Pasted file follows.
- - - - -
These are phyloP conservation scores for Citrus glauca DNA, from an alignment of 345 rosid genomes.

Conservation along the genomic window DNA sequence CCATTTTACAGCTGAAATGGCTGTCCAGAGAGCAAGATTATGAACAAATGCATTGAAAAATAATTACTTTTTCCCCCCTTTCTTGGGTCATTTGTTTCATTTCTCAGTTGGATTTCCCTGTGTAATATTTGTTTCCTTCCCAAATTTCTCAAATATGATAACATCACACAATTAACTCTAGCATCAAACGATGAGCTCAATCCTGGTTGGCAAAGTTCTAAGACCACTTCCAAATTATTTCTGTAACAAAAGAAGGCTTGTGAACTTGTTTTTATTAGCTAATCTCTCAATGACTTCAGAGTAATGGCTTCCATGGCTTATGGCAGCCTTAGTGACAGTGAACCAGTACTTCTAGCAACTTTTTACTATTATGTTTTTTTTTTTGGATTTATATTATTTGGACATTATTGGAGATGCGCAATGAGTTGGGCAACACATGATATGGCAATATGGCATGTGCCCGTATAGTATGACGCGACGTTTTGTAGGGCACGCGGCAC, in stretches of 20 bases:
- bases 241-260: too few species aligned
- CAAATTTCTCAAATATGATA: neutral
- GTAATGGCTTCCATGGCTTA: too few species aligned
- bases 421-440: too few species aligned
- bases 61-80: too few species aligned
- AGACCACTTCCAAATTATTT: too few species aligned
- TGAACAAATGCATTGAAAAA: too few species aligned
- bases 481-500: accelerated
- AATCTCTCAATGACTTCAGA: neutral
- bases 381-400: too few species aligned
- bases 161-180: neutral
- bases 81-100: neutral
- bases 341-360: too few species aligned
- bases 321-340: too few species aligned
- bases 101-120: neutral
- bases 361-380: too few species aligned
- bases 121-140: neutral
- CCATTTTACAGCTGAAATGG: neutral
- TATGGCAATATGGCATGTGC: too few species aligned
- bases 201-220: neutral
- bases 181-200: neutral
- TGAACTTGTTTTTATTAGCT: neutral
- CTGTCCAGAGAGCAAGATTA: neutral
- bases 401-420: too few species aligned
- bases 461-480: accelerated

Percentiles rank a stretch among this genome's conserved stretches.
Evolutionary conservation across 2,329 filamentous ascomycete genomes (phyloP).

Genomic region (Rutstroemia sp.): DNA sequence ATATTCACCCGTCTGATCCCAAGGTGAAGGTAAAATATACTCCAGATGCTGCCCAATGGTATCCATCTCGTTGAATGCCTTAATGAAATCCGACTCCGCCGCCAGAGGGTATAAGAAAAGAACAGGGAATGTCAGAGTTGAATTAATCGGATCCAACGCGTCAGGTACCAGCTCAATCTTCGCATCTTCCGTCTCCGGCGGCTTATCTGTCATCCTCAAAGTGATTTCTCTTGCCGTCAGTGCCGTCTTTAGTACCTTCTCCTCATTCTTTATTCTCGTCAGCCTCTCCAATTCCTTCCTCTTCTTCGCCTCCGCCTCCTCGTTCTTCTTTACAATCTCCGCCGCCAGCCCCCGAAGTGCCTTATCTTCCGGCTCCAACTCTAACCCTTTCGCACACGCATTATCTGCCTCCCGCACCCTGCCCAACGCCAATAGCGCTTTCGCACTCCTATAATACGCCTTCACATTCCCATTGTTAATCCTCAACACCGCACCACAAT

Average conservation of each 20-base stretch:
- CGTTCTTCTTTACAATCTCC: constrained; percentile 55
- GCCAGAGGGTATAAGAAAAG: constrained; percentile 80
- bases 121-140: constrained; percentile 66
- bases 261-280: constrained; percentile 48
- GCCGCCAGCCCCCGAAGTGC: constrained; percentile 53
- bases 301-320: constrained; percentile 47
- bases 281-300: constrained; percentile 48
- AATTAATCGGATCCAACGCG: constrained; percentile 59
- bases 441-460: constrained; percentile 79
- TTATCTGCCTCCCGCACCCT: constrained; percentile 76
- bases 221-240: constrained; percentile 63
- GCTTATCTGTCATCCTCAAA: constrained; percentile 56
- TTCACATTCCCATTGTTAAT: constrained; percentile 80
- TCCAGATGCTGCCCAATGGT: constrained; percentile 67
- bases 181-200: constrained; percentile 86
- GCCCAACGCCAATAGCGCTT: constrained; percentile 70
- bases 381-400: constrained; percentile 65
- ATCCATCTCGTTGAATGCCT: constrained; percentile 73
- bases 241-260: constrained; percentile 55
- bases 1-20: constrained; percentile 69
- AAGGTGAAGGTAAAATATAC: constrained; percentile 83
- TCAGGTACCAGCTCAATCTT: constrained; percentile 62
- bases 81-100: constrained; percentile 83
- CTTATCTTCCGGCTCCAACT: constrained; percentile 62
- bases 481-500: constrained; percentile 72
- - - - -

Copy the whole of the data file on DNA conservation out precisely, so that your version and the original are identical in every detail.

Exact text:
These are phyloP conservation scores for Citrus glauca DNA, from an alignment of 345 rosid genomes.

Conservation along the genomic window DNA sequence CCATTTTACAGCTGAAATGGCTGTCCAGAGAGCAAGATTATGAACAAATGCATTGAAAAATAATTACTTTTTCCCCCCTTTCTTGGGTCATTTGTTTCATTTCTCAGTTGGATTTCCCTGTGTAATATTTGTTTCCTTCCCAAATTTCTCAAATATGATAACATCACACAATTAACTCTAGCATCAAACGATGAGCTCAATCCTGGTTGGCAAAGTTCTAAGACCACTTCCAAATTATTTCTGTAACAAAAGAAGGCTTGTGAACTTGTTTTTATTAGCTAATCTCTCAATGACTTCAGAGTAATGGCTTCCATGGCTTATGGCAGCCTTAGTGACAGTGAACCAGTACTTCTAGCAACTTTTTACTATTATGTTTTTTTTTTTGGATTTATATTATTTGGACATTATTGGAGATGCGCAATGAGTTGGGCAACACATGATATGGCAATATGGCATGTGCCCGTATAGTATGACGCGACGTTTTGTAGGGCACGCGGCAC, in stretches of 20 bases:
- bases 241-260: too few species aligned
- CAAATTTCTCAAATATGATA: neutral
- GTAATGGCTTCCATGGCTTA: too few species aligned
- bases 421-440: too few species aligned
- bases 61-80: too few species aligned
- AGACCACTTCCAAATTATTT: too few species aligned
- TGAACAAATGCATTGAAAAA: too few species aligned
- bases 481-500: accelerated
- AATCTCTCAATGACTTCAGA: neutral
- bases 381-400: too few species aligned
- bases 161-180: neutral
- bases 81-100: neutral
- bases 341-360: too few species aligned
- bases 321-340: too few species aligned
- bases 101-120: neutral
- bases 361-380: too few species aligned
- bases 121-140: neutral
- CCATTTTACAGCTGAAATGG: neutral
- TATGGCAATATGGCATGTGC: too few species aligned
- bases 201-220: neutral
- bases 181-200: neutral
- TGAACTTGTTTTTATTAGCT: neutral
- CTGTCCAGAGAGCAAGATTA: neutral
- bases 401-420: too few species aligned
- bases 461-480: accelerated

Percentiles rank a stretch among this genome's conserved stretches.
Evolutionary conservation across 2,329 filamentous ascomycete genomes (phyloP).

Genomic region (Rutstroemia sp.): DNA sequence ATATTCACCCGTCTGATCCCAAGGTGAAGGTAAAATATACTCCAGATGCTGCCCAATGGTATCCATCTCGTTGAATGCCTTAATGAAATCCGACTCCGCCGCCAGAGGGTATAAGAAAAGAACAGGGAATGTCAGAGTTGAATTAATCGGATCCAACGCGTCAGGTACCAGCTCAATCTTCGCATCTTCCGTCTCCGGCGGCTTATCTGTCATCCTCAAAGTGATTTCTCTTGCCGTCAGTGCCGTCTTTAGTACCTTCTCCTCATTCTTTATTCTCGTCAGCCTCTCCAATTCCTTCCTCTTCTTCGCCTCCGCCTCCTCGTTCTTCTTTACAATCTCCGCCGCCAGCCCCCGAAGTGCCTTATCTTCCGGCTCCAACTCTAACCCTTTCGCACACGCATTATCTGCCTCCCGCACCCTGCCCAACGCCAATAGCGCTTTCGCACTCCTATAATACGCCTTCACATTCCCATTGTTAATCCTCAACACCGCACCACAAT

Average conservation of each 20-base stretch:
- CGTTCTTCTTTACAATCTCC: constrained; percentile 55
- GCCAGAGGGTATAAGAAAAG: constrained; percentile 80
- bases 121-140: constrained; percentile 66
- bases 261-280: constrained; percentile 48
- GCCGCCAGCCCCCGAAGTGC: constrained; percentile 53
- bases 301-320: constrained; percentile 47
- bases 281-300: constrained; percentile 48
- AATTAATCGGATCCAACGCG: constrained; percentile 59
- bases 441-460: constrained; percentile 79
- TTATCTGCCTCCCGCACCCT: constrained; percentile 76
- bases 221-240: constrained; percentile 63
- GCTTATCTGTCATCCTCAAA: constrained; percentile 56
- TTCACATTCCCATTGTTAAT: constrained; percentile 80
- TCCAGATGCTGCCCAATGGT: constrained; percentile 67
- bases 181-200: constrained; percentile 86
- GCCCAACGCCAATAGCGCTT: constrained; percentile 70
- bases 381-400: constrained; percentile 65
- ATCCATCTCGTTGAATGCCT: constrained; percentile 73
- bases 241-260: constrained; percentile 55
- bases 1-20: constrained; percentile 69
- AAGGTGAAGGTAAAATATAC: constrained; percentile 83
- TCAGGTACCAGCTCAATCTT: constrained; percentile 62
- bases 81-100: constrained; percentile 83
- CTTATCTTCCGGCTCCAACT: constrained; percentile 62
- bases 481-500: constrained; percentile 72